Ice Plant Profile

Purple ice plant (image) is a ground cover for fast-draining spots. It's a colorful succulent.
David Beaulieu

There are several plants carry the common name of "ice plant," but this species, Delosperma cooperi ,is a warm-weather perennial with intense red-purple flowers that is often used as a spreading ground cover in sunny areas, where it flowers virtually all summer long with intense daisy-like red-purple flowers. A sizeable range of closely related Delosperma species is also available, offering flowers in colors including yellow, orange, scarlet, pink, magenta, and bi-colors. The name "ice plant" derives from tiny hairs on the plant that reflect light in a manner that resembles ice crystals. The foliage is fleshy and succulent-like, and morphs into a darker color as fall temperatures drop. In the southern part of its range it may be evergreen.

Individual plants often spread as much as 24 inches, although some instances of 3 or even 4 feet across are reported. It is used most often in sunny but sheltered desert gardens, rock gardens, or slopes or as a ground cover or edging plant. This plant can be invasive in some areas, so caution should be used when planting it.

  • Botanical Name: Delosperma cooperi, formerly known as Mesembryanthemum cooperi
  • Common Name: Ice plant, purple ice plant, hardy ice plant, pink carpet
  • Plant Type: Herbaceous perennial
  • Mature Size: 3 to 6 inches in height, with a spread of 12 to 24 inches
  • Sun Exposure: Full sun
  • Soil Type: Dry, well-drained soil.
  • Soil pH: 6.1 to 7.8; prefers relatively neutral soil
  • Bloom Time: Summer
  • Flower Color: Glossy red-purple
  • Hardiness Zones: 5 to 10
  • Native Area: Dry mountains and desert plateaus of Southern Africa

How to Grow Ice Plant

Place these plants in a sunny location with fast-draining soil—sandy or gravelly soils are best. Ice plants are best planted by mid-summer in cooler climates, but in hot climates fall planting is preferred. Space plants 15 to 18 inches apart; they will quickly spread to fill empty space. A small amount of compost or time-release fertilizer in each plant hole is a good idea; beyond this, a single does of organic fertilizer in the fall is all that's needed.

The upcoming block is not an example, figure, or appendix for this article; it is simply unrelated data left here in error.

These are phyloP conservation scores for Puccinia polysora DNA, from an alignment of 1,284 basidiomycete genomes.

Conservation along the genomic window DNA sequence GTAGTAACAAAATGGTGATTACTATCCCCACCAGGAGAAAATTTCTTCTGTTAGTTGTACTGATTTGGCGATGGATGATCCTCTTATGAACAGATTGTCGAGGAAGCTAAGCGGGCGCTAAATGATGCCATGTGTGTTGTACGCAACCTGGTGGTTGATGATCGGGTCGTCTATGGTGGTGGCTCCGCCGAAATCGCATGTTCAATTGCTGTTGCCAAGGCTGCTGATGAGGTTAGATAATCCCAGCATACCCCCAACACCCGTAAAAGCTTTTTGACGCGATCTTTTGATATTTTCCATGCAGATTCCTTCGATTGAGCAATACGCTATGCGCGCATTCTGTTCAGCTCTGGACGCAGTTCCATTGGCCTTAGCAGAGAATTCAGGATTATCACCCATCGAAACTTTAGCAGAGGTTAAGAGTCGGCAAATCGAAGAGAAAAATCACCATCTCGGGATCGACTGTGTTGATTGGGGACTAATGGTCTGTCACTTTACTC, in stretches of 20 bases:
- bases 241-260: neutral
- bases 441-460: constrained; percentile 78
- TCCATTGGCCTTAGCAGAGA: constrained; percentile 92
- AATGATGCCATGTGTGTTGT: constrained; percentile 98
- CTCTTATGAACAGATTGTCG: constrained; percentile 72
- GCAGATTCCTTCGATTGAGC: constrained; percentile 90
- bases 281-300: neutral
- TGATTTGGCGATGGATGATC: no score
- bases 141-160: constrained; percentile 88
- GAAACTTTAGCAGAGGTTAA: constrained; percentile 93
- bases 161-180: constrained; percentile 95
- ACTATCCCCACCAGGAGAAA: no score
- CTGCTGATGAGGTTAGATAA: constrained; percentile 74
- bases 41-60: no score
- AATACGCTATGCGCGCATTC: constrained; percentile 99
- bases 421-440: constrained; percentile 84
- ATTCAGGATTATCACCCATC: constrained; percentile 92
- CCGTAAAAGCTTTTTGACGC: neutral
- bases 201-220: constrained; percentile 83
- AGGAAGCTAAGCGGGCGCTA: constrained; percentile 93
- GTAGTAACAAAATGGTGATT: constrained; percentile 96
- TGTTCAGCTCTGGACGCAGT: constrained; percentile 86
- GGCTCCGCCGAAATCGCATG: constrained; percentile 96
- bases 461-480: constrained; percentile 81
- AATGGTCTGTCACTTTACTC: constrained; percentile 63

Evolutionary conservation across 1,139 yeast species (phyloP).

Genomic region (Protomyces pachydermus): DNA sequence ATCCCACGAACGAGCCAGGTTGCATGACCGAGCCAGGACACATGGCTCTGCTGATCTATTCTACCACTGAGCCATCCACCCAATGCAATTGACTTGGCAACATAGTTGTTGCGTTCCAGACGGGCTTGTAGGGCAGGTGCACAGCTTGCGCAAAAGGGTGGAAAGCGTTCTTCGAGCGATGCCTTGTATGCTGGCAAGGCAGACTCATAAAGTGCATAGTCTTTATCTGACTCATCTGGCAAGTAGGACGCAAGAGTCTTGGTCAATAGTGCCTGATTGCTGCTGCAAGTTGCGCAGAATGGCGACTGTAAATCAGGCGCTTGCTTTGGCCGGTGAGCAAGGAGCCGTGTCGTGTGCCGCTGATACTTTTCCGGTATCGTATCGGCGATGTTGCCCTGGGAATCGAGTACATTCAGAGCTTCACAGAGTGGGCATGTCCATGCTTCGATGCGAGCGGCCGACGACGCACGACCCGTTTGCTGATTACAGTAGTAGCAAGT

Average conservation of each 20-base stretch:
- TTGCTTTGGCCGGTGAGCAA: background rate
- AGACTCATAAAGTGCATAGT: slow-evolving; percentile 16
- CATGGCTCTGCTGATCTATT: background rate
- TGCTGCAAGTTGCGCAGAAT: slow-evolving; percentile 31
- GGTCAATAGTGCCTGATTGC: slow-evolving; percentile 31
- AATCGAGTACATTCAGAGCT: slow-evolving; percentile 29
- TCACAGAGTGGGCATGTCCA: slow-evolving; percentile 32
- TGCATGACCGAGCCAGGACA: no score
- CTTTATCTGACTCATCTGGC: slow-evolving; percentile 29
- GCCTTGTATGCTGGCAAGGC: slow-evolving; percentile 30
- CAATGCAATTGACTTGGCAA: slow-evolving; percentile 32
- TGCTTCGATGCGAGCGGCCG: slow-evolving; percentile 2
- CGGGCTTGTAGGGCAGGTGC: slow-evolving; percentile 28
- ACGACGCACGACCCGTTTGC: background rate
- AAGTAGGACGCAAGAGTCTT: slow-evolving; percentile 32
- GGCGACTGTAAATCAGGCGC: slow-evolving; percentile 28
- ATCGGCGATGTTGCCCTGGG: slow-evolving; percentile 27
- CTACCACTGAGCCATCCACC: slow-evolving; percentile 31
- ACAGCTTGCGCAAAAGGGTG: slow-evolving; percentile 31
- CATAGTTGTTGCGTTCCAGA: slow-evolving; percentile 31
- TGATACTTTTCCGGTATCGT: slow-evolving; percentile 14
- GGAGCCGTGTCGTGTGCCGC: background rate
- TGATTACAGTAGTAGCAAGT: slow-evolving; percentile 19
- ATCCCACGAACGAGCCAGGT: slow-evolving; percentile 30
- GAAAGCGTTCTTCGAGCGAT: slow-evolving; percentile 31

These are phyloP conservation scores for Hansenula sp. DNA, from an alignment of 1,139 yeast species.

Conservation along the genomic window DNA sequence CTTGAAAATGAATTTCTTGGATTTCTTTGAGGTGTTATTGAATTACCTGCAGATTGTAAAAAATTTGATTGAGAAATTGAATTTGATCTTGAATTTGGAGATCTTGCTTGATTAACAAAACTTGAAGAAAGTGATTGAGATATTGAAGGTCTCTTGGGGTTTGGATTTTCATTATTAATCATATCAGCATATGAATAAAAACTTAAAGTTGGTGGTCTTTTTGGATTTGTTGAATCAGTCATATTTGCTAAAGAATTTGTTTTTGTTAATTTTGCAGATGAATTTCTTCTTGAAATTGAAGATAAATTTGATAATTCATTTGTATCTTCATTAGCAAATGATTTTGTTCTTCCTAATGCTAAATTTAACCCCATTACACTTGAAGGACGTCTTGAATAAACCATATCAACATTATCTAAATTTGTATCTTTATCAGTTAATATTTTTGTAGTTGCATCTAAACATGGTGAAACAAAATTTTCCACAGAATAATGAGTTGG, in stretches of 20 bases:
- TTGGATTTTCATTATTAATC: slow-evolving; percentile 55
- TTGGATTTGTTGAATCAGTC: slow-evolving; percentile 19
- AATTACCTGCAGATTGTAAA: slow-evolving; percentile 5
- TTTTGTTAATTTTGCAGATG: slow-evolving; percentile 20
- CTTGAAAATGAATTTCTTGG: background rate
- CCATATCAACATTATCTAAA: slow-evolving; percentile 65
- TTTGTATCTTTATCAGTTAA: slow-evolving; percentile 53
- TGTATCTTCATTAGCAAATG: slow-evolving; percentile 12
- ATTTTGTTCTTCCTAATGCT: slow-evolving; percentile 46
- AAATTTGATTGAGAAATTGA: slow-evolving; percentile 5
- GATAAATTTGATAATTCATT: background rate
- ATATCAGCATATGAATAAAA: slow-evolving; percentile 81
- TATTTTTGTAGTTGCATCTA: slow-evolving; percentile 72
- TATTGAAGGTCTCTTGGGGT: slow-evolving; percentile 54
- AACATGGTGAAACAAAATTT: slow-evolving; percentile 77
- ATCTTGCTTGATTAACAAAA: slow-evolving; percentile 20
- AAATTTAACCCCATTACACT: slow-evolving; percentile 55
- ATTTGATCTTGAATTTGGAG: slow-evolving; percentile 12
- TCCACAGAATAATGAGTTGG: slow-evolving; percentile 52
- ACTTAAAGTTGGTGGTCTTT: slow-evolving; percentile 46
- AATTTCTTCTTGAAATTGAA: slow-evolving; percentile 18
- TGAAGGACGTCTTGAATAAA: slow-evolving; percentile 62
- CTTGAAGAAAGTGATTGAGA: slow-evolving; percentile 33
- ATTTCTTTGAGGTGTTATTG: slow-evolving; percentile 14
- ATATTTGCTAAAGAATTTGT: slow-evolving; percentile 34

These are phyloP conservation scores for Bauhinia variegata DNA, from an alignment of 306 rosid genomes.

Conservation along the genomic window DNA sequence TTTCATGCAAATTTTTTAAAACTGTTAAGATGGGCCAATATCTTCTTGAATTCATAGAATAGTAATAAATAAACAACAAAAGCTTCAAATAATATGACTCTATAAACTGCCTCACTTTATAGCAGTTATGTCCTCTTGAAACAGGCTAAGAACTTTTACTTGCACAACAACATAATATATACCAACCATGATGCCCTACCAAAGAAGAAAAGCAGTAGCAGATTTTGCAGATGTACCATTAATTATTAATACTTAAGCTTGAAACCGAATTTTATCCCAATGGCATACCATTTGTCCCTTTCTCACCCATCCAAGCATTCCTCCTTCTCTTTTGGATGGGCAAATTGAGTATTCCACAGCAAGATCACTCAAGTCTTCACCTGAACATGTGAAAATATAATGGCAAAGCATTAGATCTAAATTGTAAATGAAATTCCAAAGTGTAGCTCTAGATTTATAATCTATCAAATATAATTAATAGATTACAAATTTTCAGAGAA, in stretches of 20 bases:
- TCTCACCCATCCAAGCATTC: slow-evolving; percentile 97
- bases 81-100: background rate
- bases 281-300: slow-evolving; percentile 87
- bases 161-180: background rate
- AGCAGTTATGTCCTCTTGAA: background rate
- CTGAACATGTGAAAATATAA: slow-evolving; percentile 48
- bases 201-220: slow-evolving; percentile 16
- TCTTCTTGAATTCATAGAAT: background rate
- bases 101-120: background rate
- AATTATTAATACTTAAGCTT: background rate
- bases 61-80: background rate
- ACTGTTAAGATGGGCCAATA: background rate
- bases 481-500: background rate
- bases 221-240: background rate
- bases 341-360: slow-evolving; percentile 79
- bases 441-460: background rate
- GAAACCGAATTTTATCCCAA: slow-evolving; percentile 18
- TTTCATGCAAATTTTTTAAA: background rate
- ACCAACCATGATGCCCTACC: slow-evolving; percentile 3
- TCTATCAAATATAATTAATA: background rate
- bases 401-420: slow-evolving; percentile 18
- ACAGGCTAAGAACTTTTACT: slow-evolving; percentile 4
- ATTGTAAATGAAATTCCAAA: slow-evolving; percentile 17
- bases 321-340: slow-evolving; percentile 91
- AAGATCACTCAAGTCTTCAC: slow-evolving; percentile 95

Water the plants every two weeks during the heat of summer, and avoid more frequent watering. Let them dry out in the fall before winter. Each spring, prune out any winter-killed stems.

Light

Ice plants prefers full sun in order to flower profusely.

Soil

Ice plant prefers very well-drained, dry soil. It suffers under conditions that are constantly moist, and doesn't grow at all in dense clay soils. Sandy and gravelly soils are fine for this plant.

Water

Water this plant sparingly, if at all, during its growing season—once every two weeks is sufficient during periods when there is no rainfall at all. Let the plants dry out before winter, and if a snow cover is likely, mulch the plants with a dry mulch such as straw to keep them dry for the winter.

Temperature and Humidity

Although it is sometimes known as hardy iceplant, this species is quite sensitive to cold temperatures, and north of zone 7, its hardiness is not at all assured. It is sometimes planted as an annual it these zones. This is a plant that prefers warm temperatures. Shelter and winter mulching is required in any climate that gets regular snow if you want to grow it as a perennial.

Fertilizer

Add compost or slow-release fertilizer when planting, then a light dose of more compost or fertilizer in the fall. The plants also do well with no feeding whatsoever. Too much feeding will compromise the plant's ability to survive winter.

Propagating Ice Plant

Ice plant spreads so readily that is is rarely propagated deliberately, but where this is desired, the plants can be reproduced very easily simply by taking stem cuttings and rooting them in water or even simply by embedding the ends of the cuttings in soil.

Related Species

Delosperma cooperi has several related cousin species that offer different flower colors:

  • Delosperma 'Alan's Apricot' is a hybrid plant that blooms with large pink flowers that gradually fade to apricot.
  • Delosperma dyeri Red Mountain® Flame begins blooming with bright scarlet-orange flowers in mid-spring for about 4 weeks.
  • Delosperma ashtonii 'Blut'  has dark magenta flowers that blooms from late spring into early fall.
  • Delosperma Fire Spinner®  is another hybrid, this one featuring flowers that combine orange and purple. It blooms in late spring.
  • Delosperma brunnthaleri (hardy yellow ice plant) has attractive yellow flowers.
  • Delosperma floribundum (starburst ice plant) has pink flowers with a white center.
  • Delosperma herbeau (hardy white ice plant) is a white-flowered type that offers unusual beauty.

Pruning

In early spring, remove any stems that have succumbed to winter kill.

Common Pests and Diseases

Dense clay soils will kill his plant. Amending with compost and gravel before planting may help the plant to survive

Aphids and mealy bugs may be an occasional problem with ice plant; treat them by spraying with water to remove the pests. Severely invested plants may need to be removed.